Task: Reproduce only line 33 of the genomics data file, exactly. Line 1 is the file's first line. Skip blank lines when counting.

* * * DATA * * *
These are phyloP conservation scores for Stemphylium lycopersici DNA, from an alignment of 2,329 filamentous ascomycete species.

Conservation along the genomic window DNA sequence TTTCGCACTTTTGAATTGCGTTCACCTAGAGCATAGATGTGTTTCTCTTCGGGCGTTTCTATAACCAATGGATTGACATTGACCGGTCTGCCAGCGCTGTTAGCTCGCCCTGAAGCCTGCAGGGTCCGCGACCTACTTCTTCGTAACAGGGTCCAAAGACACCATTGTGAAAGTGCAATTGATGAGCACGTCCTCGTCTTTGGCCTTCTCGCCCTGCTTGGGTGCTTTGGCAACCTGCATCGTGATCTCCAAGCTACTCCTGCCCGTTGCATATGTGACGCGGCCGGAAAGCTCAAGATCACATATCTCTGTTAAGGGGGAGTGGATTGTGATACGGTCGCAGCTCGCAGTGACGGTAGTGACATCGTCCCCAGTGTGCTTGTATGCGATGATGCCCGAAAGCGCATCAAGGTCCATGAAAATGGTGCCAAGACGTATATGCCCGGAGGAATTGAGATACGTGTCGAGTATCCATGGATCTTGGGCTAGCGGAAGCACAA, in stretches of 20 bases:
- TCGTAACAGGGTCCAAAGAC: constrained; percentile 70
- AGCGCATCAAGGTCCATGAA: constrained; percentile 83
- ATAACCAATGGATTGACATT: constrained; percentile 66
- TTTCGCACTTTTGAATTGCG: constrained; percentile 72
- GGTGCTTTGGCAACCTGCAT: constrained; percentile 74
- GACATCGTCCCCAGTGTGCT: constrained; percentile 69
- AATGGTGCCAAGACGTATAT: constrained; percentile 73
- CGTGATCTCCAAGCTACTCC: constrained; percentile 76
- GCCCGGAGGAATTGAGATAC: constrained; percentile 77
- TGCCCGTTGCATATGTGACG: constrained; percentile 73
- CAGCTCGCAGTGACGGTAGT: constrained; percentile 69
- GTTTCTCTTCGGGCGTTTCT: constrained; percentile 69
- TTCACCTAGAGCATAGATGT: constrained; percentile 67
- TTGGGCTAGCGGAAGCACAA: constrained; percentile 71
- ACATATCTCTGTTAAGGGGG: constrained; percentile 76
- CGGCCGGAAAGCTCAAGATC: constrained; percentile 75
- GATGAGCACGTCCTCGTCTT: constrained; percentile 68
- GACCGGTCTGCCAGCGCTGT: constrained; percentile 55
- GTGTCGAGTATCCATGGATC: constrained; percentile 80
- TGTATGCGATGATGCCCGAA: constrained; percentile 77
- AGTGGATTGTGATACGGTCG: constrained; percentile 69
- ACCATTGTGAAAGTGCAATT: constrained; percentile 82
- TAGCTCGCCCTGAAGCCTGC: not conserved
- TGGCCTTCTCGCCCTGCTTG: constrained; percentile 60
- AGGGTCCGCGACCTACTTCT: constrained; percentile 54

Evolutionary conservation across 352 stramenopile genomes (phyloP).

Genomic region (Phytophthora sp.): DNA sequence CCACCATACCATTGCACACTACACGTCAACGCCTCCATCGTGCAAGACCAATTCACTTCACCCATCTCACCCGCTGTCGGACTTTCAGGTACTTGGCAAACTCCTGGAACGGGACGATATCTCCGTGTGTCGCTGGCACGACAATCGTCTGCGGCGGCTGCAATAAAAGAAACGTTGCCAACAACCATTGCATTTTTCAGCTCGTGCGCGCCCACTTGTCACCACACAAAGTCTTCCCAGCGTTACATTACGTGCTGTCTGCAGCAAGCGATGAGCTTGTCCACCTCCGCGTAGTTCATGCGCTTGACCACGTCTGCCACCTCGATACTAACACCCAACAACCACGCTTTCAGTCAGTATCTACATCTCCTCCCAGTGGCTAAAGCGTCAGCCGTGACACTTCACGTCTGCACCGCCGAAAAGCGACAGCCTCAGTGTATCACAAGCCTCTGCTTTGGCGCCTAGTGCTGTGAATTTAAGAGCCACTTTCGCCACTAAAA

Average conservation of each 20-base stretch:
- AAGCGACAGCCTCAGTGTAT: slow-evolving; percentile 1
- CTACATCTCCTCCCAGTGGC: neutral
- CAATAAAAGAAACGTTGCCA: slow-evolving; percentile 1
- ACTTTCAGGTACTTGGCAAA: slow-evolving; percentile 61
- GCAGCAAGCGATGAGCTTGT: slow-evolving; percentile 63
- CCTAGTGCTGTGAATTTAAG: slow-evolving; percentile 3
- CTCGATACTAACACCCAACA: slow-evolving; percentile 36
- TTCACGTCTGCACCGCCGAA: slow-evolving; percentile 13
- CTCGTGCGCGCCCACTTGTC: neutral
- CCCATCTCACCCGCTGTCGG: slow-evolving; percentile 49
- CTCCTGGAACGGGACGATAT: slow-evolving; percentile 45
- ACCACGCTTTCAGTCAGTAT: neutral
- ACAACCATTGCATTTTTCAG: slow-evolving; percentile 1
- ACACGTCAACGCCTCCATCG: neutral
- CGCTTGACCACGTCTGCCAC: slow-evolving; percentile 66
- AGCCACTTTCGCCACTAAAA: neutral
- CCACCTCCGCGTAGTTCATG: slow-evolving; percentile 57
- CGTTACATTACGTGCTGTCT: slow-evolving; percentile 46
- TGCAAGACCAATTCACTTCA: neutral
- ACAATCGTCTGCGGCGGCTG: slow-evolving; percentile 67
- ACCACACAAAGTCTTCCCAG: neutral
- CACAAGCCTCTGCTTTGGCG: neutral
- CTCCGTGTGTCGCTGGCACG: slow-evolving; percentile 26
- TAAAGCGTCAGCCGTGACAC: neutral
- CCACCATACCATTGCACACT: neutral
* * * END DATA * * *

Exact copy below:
- CAATAAAAGAAACGTTGCCA: slow-evolving; percentile 1